Our Head of Account Management, Will Hossner, recently wrote this piece in The Drum.
2020 has redefined the digital industry. Restrictions placed on physical contact have significantly altered the landscape of our lives, causing the use of technology to rocket. ‘Digital transformation’, so often preached about during the past decade, has arrived. Winners are emerging at velocity in a world where even outlier digital brands can become category-describing verbs overnight.
So, this is great news for the digital industry, yes? It’s time for us all to clean up thanks to another extended period of restricted human contact and unfettered connectivity, right?
Let’s remember that before Covid-19, the role of technology in society was increasingly under the microscope. Digital dependency and technology addiction were a growing phenomenon. An extensive body of literature from pre-pandemic times can be found to support the negative effects of the overuse of technology on our wellbeing. Indeed, we wrote on this topic back in pre-pandemic February.
Needless to say, this problem has not gone away. In fact, Covid-19 has exacerbated it. The more we rely on digital, the more overwhelmed we become. There are reports emerging to show that the additional screen-time caused by the blurred lines of remote working is increasing anxiety levels among the population. To add to all the other challenges in what is already the most challenging period for society in living memory, this remains a problem that we need to overcome.
The past six months have also seen a prevalence of digital industry experts evangelising the importance of brand building during this period of uncertainty. The overall recommendation has been to invest in activities that maintain and boost brand equity to prime for long-term prosperity, operating in parallel to whatever short-term tactical actions are needed to keep the lights on.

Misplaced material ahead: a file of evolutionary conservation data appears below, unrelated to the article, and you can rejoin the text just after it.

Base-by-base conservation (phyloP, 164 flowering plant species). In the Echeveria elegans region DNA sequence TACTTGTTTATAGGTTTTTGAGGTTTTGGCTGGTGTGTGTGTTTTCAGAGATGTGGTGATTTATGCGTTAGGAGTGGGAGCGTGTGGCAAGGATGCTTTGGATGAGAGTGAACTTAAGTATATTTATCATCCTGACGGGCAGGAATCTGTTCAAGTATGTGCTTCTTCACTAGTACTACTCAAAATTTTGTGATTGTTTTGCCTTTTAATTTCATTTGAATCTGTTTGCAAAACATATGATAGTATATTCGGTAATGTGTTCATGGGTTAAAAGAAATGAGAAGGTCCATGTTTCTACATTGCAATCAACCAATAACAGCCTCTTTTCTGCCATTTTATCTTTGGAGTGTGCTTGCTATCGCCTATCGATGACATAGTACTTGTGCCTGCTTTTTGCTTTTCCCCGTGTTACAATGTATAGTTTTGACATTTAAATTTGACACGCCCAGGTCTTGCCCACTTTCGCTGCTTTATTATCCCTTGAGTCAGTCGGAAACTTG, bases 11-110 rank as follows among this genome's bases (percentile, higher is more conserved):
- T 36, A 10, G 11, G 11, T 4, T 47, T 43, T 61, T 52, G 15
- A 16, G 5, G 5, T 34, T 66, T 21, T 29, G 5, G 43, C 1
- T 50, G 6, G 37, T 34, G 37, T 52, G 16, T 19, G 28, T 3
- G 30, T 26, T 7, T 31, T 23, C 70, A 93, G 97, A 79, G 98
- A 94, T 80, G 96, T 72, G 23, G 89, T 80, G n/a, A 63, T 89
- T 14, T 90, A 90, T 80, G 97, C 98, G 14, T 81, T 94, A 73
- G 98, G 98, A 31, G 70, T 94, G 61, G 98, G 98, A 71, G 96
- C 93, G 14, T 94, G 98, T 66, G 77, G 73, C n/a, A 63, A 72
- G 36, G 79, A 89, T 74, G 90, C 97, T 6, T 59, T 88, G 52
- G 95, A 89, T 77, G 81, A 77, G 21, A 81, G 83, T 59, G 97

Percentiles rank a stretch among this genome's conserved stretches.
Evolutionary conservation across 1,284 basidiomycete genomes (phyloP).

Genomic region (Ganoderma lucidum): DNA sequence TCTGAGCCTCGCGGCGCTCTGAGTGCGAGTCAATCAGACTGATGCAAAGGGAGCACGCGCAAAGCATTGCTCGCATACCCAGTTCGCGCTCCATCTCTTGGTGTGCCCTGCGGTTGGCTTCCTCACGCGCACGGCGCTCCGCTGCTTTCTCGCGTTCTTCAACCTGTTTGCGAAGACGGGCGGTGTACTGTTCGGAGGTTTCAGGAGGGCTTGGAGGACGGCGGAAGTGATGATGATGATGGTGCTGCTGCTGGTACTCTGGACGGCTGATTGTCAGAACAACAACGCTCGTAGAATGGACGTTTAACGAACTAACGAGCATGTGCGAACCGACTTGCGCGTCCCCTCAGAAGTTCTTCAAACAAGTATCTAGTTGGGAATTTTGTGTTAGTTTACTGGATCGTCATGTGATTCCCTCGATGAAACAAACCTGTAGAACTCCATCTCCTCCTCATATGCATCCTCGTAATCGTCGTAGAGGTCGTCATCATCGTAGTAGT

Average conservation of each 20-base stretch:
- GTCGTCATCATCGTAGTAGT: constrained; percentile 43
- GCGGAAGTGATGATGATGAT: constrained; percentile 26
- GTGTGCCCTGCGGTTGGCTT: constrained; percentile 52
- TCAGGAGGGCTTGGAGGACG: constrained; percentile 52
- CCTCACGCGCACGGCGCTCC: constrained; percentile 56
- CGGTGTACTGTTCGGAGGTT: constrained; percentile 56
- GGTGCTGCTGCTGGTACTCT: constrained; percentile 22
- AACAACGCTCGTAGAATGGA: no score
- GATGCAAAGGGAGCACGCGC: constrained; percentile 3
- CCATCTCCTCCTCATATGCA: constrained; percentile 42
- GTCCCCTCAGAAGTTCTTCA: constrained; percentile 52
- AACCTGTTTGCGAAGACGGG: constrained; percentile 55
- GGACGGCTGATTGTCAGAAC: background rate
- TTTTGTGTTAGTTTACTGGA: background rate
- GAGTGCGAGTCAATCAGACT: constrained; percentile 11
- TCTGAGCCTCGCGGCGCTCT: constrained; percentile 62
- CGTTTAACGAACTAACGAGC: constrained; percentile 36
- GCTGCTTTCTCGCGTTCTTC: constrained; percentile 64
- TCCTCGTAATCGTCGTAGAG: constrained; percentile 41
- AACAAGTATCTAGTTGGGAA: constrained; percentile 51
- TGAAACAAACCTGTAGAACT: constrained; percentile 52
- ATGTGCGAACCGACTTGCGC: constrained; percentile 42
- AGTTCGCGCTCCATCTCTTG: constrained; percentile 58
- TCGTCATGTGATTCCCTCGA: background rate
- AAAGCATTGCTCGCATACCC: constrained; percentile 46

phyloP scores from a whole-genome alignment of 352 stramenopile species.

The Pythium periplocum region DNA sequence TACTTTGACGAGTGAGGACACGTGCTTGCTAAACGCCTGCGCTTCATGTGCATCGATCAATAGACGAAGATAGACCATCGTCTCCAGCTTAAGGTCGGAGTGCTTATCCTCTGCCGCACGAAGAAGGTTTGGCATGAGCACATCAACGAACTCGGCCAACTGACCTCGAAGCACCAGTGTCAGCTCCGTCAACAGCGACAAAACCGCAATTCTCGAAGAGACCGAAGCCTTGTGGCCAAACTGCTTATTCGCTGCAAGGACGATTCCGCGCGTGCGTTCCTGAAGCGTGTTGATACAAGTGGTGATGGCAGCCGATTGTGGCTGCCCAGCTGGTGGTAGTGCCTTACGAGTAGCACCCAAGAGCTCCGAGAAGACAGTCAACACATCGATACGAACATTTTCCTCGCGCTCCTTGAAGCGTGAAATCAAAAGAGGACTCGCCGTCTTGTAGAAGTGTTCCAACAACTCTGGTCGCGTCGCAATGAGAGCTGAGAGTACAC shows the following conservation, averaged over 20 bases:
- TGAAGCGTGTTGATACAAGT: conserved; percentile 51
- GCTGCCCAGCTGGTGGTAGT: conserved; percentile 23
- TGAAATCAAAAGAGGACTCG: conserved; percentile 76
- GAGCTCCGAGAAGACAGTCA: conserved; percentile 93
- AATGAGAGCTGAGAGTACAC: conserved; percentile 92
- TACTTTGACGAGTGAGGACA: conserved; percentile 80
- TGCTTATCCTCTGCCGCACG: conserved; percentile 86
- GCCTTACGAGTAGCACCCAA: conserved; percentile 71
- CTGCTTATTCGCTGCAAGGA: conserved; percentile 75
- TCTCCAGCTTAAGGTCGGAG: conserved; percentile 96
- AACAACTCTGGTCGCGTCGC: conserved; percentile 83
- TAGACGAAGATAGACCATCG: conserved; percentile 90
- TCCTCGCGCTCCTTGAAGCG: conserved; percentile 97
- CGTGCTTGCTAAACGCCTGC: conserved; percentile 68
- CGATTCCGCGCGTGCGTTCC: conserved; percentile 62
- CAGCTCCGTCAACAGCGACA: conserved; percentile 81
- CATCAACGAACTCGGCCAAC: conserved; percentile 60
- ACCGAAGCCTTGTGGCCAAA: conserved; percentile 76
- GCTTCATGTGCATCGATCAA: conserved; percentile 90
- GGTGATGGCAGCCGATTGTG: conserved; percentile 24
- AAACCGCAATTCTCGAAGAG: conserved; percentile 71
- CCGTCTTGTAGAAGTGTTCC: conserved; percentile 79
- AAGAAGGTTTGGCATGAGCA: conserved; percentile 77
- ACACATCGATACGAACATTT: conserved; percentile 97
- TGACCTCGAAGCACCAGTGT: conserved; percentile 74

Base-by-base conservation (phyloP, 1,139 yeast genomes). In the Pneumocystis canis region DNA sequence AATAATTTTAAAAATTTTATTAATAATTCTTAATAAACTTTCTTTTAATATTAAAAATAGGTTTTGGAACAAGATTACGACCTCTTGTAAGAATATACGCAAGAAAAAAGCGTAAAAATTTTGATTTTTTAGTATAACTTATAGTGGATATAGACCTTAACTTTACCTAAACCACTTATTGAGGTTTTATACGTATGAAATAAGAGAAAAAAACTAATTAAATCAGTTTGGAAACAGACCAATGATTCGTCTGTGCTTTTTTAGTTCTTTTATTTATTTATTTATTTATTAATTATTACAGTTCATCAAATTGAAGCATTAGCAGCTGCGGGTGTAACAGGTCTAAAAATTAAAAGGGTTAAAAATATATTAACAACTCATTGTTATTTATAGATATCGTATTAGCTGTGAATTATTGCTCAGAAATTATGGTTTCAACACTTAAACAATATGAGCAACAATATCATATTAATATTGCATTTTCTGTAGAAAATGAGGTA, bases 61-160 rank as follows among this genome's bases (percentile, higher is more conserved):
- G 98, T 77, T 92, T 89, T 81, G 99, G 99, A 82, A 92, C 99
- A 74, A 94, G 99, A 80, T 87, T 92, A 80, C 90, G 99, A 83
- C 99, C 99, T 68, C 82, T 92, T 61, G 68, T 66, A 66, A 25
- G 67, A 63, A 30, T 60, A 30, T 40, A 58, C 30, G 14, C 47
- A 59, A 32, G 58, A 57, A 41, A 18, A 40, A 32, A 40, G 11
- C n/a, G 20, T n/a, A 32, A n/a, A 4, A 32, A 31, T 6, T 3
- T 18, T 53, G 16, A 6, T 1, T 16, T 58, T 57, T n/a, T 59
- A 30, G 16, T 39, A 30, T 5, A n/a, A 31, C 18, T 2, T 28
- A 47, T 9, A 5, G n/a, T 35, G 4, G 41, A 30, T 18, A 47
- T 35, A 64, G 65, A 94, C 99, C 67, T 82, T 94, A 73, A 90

This has elevated the topic of ‘brand purpose’ to the top of chief marketing officers’ agendas once again, as corporations, surrounded by all this disruption, need to be seen as making a valuable contribution to the societies they serve and the planet on which they operate.
And, of course, consumers demand it. They are the main accelerator for brand purpose now that a brand’s every action is under the spotlight on social media. Consumers are becoming more particular about who they decide to buy from. Studies show that purpose-led actions will drive consumers’ purchase decisions now and in the future.
So, as brands become more ethics driven, how can they use digital in a way that makes a positive contribution to the wellbeing of society? What constitutes a purposeful approach to connecting with potential buyers and existing customers?
Not enough scrutiny is applied to digital strategies that target, retarget, disrupt and interrupt people, not to mention the ecosystems that makes it possible. Few brands are approaching their use of digital in ways that are truly respectful of consumers’ attention and wellbeing. It is this practice that affects every one of us, individually, daily.